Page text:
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December 1957

Ardmore Disease

Author Affiliations

Philadelphia; Charlotte, N. C.; U. S. A. F.; New York

AMA Arch Intern Med. 1957;100(6):943-950. doi:10.1001/archinte.1957.00260120087010

This is a report of an outbreak and subsequent course of a highly infectious epidemic disease which occurred at Ardmore Air Force Base, Okla., in the fall of 1955. The disease is characterized by upper respiratory infection, prolonged malaise, generalized adenopathy, painful hepatosplenomegaly, and a pronounced tendency to relapse into a chronic smouldering illness of several months' duration. The clinical course superficially resembled that of infectious mononucleosis or infectious hepatitis, with some aspects reminiscent of epidemic pleurodynia. All of these diagnoses were considered originally but later rejected in view of the clinical course of over 100 patients.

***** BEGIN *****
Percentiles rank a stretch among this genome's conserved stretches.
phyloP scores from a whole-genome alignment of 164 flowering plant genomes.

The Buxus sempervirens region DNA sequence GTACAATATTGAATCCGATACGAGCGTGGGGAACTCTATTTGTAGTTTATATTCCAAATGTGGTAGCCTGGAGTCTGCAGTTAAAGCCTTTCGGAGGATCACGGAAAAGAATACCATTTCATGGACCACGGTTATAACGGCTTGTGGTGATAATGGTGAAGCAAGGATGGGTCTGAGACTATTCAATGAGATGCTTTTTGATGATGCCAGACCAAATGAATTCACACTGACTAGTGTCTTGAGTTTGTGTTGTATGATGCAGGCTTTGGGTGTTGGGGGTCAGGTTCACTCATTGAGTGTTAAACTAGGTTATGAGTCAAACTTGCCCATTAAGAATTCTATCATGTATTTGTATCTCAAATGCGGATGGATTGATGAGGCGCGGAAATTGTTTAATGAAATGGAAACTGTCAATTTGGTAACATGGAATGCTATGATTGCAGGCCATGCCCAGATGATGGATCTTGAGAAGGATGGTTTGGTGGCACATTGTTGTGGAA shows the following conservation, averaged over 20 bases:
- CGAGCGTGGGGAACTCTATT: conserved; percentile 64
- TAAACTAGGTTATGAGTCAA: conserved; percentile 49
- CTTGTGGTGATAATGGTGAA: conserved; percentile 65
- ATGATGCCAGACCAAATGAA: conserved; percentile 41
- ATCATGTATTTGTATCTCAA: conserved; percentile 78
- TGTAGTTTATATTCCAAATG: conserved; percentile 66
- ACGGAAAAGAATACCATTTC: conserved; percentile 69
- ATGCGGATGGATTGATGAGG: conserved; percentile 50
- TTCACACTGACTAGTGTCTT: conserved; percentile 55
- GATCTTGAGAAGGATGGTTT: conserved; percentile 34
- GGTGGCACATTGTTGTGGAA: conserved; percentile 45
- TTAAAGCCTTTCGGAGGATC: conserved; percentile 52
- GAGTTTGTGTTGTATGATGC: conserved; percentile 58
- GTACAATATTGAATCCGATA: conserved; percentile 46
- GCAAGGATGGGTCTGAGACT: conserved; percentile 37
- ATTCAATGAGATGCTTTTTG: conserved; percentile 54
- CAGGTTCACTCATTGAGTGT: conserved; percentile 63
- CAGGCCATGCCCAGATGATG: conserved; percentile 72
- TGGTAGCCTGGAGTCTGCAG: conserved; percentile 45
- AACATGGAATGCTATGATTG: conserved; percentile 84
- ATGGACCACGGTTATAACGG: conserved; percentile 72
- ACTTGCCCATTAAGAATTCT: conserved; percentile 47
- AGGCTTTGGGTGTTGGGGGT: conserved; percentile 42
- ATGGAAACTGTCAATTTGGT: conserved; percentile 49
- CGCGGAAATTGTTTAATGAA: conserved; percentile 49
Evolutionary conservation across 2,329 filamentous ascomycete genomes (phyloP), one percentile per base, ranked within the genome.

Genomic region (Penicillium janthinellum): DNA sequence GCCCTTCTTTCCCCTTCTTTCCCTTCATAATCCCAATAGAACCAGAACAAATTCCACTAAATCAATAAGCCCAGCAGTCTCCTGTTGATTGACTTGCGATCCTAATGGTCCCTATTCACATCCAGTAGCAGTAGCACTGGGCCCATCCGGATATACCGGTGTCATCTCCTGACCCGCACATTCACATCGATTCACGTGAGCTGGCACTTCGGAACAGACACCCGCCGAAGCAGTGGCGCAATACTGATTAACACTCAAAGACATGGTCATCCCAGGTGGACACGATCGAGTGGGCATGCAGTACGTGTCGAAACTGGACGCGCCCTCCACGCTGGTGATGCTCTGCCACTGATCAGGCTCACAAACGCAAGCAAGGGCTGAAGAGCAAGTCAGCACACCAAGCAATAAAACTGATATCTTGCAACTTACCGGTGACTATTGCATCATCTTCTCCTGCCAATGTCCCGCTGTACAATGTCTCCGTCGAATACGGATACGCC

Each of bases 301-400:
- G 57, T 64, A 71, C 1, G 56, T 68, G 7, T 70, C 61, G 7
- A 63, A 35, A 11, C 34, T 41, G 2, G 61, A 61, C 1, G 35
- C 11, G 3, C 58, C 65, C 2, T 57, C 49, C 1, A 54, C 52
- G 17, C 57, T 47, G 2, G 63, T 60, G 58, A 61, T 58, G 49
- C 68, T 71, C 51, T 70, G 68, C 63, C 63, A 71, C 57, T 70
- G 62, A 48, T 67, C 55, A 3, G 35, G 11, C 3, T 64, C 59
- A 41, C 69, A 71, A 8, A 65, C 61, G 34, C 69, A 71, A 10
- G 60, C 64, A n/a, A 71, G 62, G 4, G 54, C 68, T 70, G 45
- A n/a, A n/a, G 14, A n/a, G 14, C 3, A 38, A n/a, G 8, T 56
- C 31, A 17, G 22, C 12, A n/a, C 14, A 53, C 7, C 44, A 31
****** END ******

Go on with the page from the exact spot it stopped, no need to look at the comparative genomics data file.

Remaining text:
The notable differentiating points were the absence of jaundice, consistently negative heterophil agglutinations, and the absence of atypical lymphocytes. We believe that this syndrome represents a clinical entity which, in sporadic form, may go unrecognized or be erroneously diagnosed as infectious mononucleosis or anicteric hepatitis. It is referred to as "Ardmore disease" since

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